Listening to her story, it seems that the problems the network faces typify the problems which have faced most Timorese political organisations since the country came under the mandate of the United Nations.
Formed in March, the network held a two-day congress in June in which 500 women participated. Given the difficulties, including a severe lack of resources and funding together with women's low status in society, the congress was an important step forward.
Among the Women's Network's first efforts was an attempt to ensure representation of women on the country's National Council, a 34 member advisory body to the United Nations Transitional Authority in East Timor.
While UNTAET head Sergio de Mello has the power to ignore all advice, veto any decision and unilaterally implement any policy, the National Council is supposed to represent a cross-section of East Timorese political opinion.
When UNTAET encouraged nominations from women, a network meeting in September nominated three it felt adequately represented its opinions. All three Women's Network nominees had roots in their communities and had all been fighting for 24 years against Indonesia's occupation.
But, in its October 23 announcement of the National Council's make-up, UNTAET ignored all three nominations and co-opted an expatriate, Milena Perez, who has lived overseas for most of her life but speaks English and Portuguese. The Women's Network says it has no quarrel with Perez personally but says she does not represent any women's organisation.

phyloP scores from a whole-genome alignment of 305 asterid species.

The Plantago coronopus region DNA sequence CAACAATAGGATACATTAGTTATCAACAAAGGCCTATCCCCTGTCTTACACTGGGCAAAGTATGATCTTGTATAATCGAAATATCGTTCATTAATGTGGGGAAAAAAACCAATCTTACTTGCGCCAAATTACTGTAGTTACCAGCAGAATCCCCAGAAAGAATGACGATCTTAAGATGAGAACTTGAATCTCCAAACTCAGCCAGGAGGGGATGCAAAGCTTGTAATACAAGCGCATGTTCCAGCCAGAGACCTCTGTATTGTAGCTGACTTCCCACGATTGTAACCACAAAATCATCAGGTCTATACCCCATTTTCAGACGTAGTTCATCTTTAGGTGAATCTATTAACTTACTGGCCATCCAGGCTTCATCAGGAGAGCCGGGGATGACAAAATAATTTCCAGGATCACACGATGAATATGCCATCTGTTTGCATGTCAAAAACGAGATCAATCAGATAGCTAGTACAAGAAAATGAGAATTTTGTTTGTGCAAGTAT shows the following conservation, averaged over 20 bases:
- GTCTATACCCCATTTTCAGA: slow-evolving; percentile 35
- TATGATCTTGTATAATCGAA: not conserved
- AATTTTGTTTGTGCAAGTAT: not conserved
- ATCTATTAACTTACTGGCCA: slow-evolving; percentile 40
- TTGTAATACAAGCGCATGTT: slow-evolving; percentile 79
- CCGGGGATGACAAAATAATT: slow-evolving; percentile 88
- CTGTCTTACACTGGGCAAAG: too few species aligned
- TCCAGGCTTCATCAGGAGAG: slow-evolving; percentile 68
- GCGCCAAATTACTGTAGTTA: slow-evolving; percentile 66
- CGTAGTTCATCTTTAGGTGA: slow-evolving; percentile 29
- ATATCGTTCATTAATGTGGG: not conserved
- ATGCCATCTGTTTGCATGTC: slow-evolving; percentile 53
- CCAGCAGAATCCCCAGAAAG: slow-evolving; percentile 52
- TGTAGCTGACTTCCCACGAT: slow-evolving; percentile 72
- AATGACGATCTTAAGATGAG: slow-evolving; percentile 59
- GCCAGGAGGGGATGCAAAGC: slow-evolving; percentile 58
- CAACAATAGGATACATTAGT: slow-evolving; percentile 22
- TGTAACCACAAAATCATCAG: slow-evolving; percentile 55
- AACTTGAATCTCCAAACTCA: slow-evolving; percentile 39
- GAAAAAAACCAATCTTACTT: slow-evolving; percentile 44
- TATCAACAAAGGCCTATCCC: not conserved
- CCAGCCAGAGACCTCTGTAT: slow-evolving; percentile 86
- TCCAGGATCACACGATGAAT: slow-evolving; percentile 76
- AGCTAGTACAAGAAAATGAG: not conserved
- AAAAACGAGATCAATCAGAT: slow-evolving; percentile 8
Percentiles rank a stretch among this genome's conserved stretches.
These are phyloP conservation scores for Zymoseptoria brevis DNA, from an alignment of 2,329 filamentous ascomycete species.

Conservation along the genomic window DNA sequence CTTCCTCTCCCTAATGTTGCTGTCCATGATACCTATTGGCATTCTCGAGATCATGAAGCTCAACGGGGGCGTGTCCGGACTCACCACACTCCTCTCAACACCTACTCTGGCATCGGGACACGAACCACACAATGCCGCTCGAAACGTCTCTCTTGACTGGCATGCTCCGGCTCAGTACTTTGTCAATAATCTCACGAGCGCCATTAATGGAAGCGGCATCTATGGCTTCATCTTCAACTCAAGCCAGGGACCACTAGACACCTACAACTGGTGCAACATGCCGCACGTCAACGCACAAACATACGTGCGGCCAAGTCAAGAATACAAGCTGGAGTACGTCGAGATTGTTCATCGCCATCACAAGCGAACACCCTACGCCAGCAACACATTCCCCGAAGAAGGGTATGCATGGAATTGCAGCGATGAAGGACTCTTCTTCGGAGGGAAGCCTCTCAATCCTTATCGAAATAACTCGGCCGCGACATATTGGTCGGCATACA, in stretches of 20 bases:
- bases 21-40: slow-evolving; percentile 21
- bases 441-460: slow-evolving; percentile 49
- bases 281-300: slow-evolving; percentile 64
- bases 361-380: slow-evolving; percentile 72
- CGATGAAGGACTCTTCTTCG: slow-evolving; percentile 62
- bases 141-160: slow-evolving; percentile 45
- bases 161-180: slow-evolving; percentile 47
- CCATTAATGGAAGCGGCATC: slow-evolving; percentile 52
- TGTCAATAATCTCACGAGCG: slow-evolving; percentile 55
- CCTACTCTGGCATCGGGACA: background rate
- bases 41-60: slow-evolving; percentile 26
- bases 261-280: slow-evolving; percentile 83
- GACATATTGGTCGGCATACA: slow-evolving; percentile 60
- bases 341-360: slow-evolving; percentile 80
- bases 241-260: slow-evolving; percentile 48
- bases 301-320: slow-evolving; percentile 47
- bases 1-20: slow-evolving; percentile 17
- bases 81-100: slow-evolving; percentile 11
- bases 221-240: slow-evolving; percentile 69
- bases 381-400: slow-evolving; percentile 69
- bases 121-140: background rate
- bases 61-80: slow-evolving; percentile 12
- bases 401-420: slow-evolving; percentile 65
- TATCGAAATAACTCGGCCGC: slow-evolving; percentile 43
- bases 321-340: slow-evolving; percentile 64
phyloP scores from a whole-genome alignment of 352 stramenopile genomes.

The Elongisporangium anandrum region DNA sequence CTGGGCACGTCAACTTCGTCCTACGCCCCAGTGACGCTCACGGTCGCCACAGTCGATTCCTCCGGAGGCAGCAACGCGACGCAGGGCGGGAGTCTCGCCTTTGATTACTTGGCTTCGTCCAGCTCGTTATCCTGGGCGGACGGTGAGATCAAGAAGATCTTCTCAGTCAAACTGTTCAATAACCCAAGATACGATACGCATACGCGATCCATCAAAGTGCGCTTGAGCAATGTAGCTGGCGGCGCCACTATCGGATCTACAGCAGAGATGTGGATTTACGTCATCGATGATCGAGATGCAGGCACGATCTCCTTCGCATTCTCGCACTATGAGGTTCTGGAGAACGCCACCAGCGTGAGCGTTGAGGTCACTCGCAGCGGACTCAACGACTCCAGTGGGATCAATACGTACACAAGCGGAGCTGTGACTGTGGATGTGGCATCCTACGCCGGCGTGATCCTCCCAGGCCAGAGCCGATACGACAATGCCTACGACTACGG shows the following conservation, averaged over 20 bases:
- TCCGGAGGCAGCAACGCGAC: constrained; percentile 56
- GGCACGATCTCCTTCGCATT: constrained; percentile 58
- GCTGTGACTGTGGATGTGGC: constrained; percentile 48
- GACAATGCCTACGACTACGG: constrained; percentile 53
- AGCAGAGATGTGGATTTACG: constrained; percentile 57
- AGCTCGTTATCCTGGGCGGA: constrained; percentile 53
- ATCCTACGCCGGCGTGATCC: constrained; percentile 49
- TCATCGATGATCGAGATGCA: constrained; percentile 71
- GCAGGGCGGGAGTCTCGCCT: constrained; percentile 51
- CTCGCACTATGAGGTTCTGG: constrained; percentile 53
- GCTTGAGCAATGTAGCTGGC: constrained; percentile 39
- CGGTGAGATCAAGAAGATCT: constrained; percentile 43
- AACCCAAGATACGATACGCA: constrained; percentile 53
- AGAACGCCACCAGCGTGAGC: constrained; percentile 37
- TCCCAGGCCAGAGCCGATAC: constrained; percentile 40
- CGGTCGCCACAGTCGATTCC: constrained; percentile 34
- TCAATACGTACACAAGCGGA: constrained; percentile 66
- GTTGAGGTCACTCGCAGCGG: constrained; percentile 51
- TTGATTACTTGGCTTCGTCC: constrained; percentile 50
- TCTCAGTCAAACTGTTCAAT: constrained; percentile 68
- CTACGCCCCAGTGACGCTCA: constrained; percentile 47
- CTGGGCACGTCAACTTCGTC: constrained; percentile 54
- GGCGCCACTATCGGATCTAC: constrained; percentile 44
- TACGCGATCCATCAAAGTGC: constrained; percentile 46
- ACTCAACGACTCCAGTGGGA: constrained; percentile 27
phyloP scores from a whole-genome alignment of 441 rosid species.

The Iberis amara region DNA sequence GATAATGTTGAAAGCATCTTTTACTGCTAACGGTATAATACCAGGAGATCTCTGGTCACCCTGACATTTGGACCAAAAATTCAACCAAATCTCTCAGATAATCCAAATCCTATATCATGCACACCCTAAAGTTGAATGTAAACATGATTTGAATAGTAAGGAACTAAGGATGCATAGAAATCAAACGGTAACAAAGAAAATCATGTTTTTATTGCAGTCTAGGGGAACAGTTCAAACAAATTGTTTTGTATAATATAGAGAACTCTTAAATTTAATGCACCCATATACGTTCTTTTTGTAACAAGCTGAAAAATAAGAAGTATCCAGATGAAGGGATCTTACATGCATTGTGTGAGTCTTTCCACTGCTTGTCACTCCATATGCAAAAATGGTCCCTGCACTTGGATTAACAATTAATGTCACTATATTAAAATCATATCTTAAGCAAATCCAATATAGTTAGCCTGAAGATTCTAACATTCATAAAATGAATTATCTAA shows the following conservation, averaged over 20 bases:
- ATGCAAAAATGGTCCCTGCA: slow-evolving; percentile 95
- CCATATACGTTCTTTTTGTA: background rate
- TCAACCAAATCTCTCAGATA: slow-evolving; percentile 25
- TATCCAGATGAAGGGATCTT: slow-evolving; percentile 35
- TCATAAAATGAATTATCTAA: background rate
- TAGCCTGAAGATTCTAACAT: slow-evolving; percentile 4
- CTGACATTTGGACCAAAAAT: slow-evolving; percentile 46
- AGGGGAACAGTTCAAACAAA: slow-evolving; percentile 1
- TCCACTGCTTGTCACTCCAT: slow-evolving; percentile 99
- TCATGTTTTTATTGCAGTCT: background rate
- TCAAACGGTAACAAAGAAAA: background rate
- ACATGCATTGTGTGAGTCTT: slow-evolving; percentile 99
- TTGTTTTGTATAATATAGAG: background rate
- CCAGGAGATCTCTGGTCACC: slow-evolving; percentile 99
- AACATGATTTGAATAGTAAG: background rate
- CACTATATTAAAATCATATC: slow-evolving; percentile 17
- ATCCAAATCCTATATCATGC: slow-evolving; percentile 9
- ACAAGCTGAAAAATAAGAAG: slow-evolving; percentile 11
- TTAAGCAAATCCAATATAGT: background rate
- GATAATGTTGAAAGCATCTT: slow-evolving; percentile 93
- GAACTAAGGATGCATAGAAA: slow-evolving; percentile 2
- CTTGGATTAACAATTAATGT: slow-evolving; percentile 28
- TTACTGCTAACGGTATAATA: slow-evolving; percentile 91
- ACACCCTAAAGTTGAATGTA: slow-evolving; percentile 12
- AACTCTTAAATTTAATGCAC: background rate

The Women's Network is protesting the mechanism by which the selection was made and is trying to get an explanation of the selection process. As Ximenes told Green Left Weekly, “UNTAET is always talking about the `Timorisation' of the administration but the administrator always has the final say”.
“It is very difficult for us, as all decisions are made at the top and we only hear about it after the decision is made”.
Ximenes explains that the movement's biggest priority is to tackle women's lack of skills. The vast majority of women speak Indonesian and the indigenous language, Tetum, but find it almost impossible to take on leadership positions without English and Portuguese.
Women's organisations are tackling enormous issues, including calling for laws against domestic and public violence, rape, economic discrimination and for a literacy campaign.
One organisation, ETWAVE, East Timorese Women against Violence, gives assistance to women facing domestic violence. Many women raped by the Indonesian armed forces couldn't get abortions, resulting in many orphans and abandoned children.
Another group, Ermera, which deals with women's health, seeks to educate the public about HIV-AIDS, a latent problem waiting to explode. There are also many problems associated with the use of IUDs, with not enough doctors available to carry out regular check-ups.
Many women are widows, whose husbands died in the war or were killed in the mountains and who now have to raise their children without economic support.
One case women's organisations are taking up involves widows whose husbands were local staff employed by the United Nations killed during the referendum campaign. The UN has so far refused to pay them any compensation.
I was told of another woman, who has 12 children and whose husband was murdered by the militia — she also could get no support from UNTAET.
Another case involves widows and orphans from the OPMT, the Timorese Women's Popular Organisation, who recently met with international donor organisations only to be told that they couldn't be helped because they were affiliated with the leftist political party, Fretilin.